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Prevention is the most effective way to reduce colon cancer deaths and screening is our most important tool in the fight. Excluding skin cancer, colorectal cancer is the third most commonly diagnosed cancer in the United States. Colon cancer screening has proven its value in reducing the risk of death, however, there is still work to be done for approximately one in three people are not getting screened as recommended.
Thanks to the collective action and collaborative efforts of the National Colorectal Cancer Roundtable (NCCRT) in the 80% by 2018 campaign, 5.1 million additional adults ages 50 to 75 have been screened for colon cancer. To further this work and build upon this success, the NCCRT is launching the next initiative called 80% in Every Community.
The Community Cancer Center will continue to support the 80% in Every Community initiative by promoting the importance of colorectal cancer screening. This includes building awareness at the local level about the types of screening and when to screen to all populations.
WHAT ARE THE SYMPTOMS OF COLORECTAL CANCER?
Here are some symptoms of colorectal cancer from the American Cancer Society. Keep in mind, in the early stages of the disease, symptoms might not be present. Also remember, people who have these symptoms do not always have cancer.
If you experience any of them, go to your doctor so the cause can be found and, if necessary, treated:
• A change in bowel habits, such as diarrhea, constipation, or
narrowing of the stool, that lasts for more than a few days
• A feeling that you need to have a bowel movement that is not relieved by doing so
• Rectal bleeding
• Dark stools, or blood in the stool
• Cramping or abdominal (belly) pain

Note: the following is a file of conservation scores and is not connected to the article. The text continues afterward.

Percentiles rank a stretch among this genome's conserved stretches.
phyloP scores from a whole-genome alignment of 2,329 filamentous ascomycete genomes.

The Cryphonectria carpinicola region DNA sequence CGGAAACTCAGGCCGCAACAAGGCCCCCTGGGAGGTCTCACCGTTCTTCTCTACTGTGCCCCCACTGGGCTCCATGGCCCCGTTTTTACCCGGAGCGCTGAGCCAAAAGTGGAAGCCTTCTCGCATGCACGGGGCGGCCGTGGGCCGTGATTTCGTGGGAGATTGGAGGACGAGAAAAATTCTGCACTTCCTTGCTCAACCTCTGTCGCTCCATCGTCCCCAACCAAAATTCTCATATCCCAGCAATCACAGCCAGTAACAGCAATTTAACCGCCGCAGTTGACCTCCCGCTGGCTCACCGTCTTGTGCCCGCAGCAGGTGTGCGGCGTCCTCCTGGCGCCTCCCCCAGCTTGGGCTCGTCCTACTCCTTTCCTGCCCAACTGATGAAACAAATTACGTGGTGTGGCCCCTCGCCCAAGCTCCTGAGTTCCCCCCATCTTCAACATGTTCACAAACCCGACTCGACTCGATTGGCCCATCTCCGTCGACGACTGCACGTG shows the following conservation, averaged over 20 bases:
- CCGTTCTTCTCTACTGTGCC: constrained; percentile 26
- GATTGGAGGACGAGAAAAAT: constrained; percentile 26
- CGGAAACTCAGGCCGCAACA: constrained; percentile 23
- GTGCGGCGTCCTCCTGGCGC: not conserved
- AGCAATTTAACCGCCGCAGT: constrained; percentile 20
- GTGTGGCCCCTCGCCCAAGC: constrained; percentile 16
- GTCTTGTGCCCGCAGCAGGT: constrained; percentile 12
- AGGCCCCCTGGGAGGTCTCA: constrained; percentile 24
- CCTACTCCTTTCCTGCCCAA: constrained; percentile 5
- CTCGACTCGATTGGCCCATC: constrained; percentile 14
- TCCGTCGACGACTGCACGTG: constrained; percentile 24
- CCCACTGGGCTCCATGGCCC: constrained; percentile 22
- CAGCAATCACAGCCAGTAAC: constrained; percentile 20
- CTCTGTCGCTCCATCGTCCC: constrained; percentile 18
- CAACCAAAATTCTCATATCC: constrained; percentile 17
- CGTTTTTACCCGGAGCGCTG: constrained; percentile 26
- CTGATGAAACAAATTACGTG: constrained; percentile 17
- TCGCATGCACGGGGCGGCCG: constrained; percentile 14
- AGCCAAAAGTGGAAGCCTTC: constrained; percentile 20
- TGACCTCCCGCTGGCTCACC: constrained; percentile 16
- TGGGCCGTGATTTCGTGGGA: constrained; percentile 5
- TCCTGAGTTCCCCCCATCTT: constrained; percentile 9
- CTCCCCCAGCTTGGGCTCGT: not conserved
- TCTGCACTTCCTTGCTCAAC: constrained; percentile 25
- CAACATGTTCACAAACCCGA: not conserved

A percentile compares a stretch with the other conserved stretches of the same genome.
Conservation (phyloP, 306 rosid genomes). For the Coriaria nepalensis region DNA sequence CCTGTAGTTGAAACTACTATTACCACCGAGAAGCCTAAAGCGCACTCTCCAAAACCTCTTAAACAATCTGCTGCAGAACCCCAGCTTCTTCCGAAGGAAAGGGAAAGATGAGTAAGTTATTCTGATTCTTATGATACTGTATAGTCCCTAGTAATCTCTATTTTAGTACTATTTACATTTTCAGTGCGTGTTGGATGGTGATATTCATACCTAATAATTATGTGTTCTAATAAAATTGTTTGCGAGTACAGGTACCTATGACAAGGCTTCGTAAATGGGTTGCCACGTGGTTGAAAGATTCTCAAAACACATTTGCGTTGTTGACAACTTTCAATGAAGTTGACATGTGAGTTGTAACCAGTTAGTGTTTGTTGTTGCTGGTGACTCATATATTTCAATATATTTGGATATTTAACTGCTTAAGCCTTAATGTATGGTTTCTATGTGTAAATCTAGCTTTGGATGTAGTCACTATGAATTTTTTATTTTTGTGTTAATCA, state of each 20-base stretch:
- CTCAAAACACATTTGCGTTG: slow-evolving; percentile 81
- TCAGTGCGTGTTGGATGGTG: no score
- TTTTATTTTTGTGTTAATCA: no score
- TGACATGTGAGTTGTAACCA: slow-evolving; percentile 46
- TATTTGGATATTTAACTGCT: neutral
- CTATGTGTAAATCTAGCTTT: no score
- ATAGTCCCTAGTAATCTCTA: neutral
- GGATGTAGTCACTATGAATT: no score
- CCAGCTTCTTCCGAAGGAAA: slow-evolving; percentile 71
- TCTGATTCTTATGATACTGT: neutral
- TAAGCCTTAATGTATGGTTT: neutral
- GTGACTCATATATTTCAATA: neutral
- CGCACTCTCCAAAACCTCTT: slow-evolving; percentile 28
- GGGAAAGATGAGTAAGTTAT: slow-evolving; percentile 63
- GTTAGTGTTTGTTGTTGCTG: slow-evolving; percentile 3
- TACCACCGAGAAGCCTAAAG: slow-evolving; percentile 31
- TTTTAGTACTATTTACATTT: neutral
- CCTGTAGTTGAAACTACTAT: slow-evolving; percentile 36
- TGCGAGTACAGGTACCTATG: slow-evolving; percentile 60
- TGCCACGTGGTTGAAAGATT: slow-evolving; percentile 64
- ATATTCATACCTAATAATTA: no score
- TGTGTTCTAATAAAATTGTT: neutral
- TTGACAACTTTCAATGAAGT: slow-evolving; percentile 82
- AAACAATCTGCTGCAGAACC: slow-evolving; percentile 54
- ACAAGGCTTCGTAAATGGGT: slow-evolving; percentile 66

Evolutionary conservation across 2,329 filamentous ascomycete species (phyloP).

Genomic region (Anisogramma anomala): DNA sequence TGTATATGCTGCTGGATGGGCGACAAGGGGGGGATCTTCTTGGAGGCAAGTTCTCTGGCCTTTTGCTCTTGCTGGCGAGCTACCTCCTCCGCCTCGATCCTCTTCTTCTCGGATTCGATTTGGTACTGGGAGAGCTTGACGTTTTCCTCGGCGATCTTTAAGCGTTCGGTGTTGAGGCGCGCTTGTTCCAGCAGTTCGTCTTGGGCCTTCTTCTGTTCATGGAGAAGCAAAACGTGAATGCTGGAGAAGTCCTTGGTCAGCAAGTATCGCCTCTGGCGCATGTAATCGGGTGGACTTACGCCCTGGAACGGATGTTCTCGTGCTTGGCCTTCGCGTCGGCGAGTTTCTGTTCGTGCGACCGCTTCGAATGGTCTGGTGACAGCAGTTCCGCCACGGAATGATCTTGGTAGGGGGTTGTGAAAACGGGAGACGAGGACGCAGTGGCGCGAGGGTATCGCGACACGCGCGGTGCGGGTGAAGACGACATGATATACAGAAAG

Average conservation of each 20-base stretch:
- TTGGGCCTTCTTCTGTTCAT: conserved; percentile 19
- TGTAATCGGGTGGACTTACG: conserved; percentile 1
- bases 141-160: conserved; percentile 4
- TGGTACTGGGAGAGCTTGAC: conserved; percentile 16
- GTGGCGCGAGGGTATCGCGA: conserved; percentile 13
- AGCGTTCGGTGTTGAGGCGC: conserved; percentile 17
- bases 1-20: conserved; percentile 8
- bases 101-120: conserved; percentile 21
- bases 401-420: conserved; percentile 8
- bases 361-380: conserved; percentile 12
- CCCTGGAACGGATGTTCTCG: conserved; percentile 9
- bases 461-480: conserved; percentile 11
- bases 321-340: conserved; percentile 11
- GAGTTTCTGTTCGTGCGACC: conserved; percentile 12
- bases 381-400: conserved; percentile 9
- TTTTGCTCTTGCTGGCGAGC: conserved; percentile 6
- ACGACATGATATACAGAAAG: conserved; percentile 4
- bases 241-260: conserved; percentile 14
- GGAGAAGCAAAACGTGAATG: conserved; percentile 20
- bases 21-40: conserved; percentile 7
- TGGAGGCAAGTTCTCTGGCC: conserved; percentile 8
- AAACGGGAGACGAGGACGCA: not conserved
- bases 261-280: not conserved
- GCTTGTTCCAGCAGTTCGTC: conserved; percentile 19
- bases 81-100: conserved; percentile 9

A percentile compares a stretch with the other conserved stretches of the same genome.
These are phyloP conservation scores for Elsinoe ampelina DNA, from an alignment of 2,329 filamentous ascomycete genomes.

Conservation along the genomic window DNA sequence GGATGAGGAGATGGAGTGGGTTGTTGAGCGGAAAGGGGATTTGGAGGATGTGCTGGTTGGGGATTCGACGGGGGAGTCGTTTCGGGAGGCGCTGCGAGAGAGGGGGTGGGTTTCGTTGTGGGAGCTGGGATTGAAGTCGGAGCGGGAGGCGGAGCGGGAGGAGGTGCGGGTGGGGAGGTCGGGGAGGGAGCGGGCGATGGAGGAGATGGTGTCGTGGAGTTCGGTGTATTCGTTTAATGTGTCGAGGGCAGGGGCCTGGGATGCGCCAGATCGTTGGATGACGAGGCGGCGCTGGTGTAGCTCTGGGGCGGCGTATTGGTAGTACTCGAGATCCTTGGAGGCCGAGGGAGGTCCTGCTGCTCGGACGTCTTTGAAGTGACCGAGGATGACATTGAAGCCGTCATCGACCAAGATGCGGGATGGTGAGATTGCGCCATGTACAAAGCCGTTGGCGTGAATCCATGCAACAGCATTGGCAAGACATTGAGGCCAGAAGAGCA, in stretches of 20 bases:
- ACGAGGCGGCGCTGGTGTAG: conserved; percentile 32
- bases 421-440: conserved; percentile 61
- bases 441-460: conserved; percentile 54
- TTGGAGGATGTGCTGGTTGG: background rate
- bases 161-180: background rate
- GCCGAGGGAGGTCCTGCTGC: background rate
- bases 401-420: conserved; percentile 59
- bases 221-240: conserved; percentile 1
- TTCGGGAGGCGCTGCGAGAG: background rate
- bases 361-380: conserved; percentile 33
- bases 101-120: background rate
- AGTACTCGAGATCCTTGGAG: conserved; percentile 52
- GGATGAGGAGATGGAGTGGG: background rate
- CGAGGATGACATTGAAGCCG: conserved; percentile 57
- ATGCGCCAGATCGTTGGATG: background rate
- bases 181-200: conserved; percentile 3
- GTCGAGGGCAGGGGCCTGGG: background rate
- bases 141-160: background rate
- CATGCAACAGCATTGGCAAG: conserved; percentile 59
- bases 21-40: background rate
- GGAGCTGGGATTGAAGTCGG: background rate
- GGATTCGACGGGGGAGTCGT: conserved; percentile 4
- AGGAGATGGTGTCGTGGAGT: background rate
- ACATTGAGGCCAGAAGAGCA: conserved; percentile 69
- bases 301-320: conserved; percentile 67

• Weakness and fatigue
• Unintended weight loss
WHY IS SCREENING IMPORTANT?
Early stages of colorectal cancer don’t usually cause symptoms, so proactive screening is one of the only ways to detect these types of cancers. Most colorectal cancers occur in people with no family history. Unfortunately, if you have had a close relative who has had the disease, your risk will be higher.
WHEN SHOULD I BEGIN SCREENING?
While some organizations, such as the American Cancer Society, suggest screening should begin at age 45, all major guidelines recommend screening for average-risk individuals start no later than age 50 and continue through at least age 75.
WHAT TESTS ARE AVAILABLE?
Approved tests include colonoscopy, stool tests (like guaiac fecal occult blood test [FOBT]), fecal immunochemical test (FIT), stool DNA, CT colonoscopy (sometimes called virtual colonoscopy) and sigmoidoscopy. Each test has different aspects to consider. For a detailed look at the different tests and what’s involved go to bit.ly/36WFp6b. Work with your doctor to select the one that’s right for you. The main thing to keep in mind is the best test is the one that gets done!